It is vitally important to remember the histories that have brought us to this stage and this is reflected in the pieces you choose to direct, but it is also important to look ahead. How can theatre guide the way in that?
If history has taught us anything, it’s that we learn f**k all from history! As a liberal, young guy, I have never experienced my country as I have now, with the hatred and the xenophobia that we do now – children are being stabbed in my city! As we have recently seen, 52 people were gunned down while being live-streamed on Facebook.
As a creature of empathy, after the Christchurch shootings I didn’t do any work on that day; I sat in front of the television and despaired and imagined and dedicated a whole day, quite rightly, to these people. I hope that I can be responsible not just for addressing the issues that are coming in through the news, but that I can show productions that show hope, optimism and goodness. We are multifaceted beings and I hope seeing something like Dark Sublime, that draws laughter and thoughtfulness but hopefully also makes us think that we have all lost and loved and regardless of age, ethnicity or gender, whether an alien or not, what fundamentally matters is just coming together and being kind.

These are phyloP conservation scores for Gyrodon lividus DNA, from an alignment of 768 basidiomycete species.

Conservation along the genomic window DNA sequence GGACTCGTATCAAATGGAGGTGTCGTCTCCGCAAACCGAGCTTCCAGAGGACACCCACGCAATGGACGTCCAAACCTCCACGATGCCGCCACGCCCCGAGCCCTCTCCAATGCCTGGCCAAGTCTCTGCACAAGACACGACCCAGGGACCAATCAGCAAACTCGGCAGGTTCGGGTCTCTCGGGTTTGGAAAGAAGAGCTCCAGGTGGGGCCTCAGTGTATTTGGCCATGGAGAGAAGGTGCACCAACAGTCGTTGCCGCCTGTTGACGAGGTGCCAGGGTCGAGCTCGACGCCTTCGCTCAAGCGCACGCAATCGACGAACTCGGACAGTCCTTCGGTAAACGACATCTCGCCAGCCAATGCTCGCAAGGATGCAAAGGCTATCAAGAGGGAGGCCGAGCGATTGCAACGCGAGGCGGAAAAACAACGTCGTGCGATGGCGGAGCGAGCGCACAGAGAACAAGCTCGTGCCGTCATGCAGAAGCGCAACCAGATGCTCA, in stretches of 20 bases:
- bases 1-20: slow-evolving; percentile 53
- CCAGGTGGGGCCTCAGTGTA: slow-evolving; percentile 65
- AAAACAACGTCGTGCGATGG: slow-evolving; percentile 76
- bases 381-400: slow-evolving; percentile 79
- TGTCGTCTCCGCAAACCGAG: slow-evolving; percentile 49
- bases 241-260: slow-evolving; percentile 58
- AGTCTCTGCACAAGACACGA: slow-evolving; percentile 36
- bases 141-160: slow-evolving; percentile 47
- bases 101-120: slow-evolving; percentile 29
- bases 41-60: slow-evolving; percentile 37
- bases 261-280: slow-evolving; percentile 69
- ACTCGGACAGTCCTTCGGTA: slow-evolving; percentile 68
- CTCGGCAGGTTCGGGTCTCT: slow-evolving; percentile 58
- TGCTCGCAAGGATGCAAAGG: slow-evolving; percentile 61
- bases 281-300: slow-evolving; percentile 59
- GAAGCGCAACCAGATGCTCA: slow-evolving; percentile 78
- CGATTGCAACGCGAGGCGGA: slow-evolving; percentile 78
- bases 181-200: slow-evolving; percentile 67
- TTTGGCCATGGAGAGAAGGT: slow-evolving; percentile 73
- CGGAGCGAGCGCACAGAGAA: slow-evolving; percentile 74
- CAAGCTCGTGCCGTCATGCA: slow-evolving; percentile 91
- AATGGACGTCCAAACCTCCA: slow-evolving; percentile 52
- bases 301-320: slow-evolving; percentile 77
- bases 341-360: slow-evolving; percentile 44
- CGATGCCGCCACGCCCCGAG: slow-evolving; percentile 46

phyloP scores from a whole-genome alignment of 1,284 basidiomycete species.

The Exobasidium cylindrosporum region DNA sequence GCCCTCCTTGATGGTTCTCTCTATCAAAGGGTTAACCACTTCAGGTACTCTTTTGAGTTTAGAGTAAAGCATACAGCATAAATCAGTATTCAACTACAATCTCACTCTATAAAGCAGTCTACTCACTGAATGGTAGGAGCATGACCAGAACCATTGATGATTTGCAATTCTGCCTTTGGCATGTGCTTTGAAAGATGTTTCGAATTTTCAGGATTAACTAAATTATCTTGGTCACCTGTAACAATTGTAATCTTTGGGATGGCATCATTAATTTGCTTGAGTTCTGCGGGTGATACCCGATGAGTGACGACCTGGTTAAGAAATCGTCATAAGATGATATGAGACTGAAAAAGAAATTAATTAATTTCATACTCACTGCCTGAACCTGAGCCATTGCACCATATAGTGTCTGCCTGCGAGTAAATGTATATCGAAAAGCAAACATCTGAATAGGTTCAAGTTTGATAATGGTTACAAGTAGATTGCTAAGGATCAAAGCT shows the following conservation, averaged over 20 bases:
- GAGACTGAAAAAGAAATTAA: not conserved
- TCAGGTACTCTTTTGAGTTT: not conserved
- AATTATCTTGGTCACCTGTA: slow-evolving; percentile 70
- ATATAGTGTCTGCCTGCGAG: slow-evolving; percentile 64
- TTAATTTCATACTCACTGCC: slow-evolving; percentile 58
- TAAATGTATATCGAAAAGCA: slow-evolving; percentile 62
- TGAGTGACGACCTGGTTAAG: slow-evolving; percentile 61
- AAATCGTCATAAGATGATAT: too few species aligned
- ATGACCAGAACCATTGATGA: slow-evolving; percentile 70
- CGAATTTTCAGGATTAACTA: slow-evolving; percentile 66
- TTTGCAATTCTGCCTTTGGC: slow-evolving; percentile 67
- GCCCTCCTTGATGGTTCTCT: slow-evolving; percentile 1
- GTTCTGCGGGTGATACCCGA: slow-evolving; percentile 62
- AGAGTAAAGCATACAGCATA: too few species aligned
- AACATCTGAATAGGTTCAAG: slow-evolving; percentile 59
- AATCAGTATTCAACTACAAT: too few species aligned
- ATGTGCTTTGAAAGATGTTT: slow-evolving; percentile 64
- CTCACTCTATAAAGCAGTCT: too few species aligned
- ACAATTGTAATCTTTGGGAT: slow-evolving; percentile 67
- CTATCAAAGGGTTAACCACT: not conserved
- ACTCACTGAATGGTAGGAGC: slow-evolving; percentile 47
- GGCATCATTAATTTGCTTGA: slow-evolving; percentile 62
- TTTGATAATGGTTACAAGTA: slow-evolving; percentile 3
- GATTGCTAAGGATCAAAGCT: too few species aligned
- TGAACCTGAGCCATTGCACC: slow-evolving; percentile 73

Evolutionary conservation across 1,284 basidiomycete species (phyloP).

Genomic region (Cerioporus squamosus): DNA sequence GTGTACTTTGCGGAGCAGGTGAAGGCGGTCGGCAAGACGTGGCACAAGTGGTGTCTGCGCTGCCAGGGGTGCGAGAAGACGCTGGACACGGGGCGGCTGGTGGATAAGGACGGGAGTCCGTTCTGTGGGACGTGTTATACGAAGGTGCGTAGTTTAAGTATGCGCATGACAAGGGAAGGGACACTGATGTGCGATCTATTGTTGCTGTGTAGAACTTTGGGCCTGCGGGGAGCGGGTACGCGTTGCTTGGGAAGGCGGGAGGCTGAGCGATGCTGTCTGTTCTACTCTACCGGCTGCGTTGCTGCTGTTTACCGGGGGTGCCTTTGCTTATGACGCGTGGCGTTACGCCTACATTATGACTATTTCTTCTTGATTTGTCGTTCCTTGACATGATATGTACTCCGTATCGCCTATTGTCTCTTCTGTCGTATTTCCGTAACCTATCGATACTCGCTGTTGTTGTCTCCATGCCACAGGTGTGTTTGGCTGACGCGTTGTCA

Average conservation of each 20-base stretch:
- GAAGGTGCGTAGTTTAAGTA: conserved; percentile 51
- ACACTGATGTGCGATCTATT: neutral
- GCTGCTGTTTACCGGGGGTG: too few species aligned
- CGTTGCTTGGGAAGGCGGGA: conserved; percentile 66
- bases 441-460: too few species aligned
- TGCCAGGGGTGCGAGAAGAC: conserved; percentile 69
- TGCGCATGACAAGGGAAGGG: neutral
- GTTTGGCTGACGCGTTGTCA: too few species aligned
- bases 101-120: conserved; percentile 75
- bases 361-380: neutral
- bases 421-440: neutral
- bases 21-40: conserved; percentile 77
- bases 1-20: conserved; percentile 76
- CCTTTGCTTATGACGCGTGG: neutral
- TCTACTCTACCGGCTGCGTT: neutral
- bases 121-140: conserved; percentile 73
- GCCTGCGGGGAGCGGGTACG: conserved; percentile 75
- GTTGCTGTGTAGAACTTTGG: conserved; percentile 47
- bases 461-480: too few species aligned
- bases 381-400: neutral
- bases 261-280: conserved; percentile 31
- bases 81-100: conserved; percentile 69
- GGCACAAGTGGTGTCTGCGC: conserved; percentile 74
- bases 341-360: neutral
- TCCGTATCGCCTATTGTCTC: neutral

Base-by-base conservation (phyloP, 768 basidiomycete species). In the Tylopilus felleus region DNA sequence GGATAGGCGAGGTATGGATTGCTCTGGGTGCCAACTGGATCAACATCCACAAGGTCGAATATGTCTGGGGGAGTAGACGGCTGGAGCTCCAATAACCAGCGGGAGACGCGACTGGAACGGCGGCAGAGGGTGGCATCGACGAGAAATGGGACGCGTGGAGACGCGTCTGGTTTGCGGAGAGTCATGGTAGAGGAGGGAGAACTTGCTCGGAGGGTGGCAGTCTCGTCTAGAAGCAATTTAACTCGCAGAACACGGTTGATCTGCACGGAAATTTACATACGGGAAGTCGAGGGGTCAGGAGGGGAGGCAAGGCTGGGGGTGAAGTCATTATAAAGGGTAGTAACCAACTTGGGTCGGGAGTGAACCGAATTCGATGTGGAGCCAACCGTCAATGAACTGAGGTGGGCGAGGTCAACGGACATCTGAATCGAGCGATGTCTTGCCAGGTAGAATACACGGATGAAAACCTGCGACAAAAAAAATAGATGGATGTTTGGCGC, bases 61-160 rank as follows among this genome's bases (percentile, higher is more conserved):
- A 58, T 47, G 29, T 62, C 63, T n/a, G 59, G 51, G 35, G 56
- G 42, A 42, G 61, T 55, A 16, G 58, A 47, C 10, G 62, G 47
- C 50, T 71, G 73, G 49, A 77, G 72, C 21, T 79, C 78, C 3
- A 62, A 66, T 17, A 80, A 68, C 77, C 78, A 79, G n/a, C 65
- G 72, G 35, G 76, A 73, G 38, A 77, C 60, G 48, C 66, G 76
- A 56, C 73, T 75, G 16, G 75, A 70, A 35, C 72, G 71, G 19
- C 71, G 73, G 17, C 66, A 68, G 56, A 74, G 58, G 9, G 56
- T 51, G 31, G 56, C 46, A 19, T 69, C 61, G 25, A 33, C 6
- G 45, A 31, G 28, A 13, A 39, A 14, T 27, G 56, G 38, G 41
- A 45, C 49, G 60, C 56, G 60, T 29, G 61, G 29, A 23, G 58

So, what’s next for Andrew Keates?
I’m just gearing up to do the third season of my podcast, the Show People Podcast, which showcases people of various backgrounds in the theatre community: actors, directors, producers, casting directors. There is a musical that me and the producer of Dark Sublime, Jamie Chapman Dixon, are in discussion about doing. My production company Arion Productions will be bringing back more affordable masterclasses, to keep actors at the top of their game whilst at the same time not breaking the bank. And I’m just getting ready as a producer to launch a new quarterly industry night, which will be an opportunity to host loads of artists in a lovely club and get to know each other. I find that when you throw a load of creative people together with a load of alcohol, shows tend to happen a few months later. All that in between buying a new home, breaking up with my fiancé and feeding my cat!
So never a dull moment for you?
No, not with my cat!
Final question: Why should we see Dark Sublime?
Whilst the play frames the relationship of a fictitious show, and you may think, “well I’m not really into Sci-fi”, that is just the framing device. What it’s really about is a beautiful exploration about love and loss and difference. I would implore not just members of the LGBT+ community to come, but anyone who has ever enjoyed or has had a love of a cult TV show, because actually, it’s a really thoughtful, funny night out. It’s a brand new play by a brand new playwright which will showcase an exceptional cast starring older women and the producers have made sure the cost of tickets is so low that anybody can afford to go see this wonderful new play about time and space.
Can’t wait to see it. Thanks for chatting with us!
Photo: Scott Rylander
Dark Sublime is at Trafalgar Studios Theatre from 25th June until 3rd August 2019. For more information or to book visit the theatre’s website here.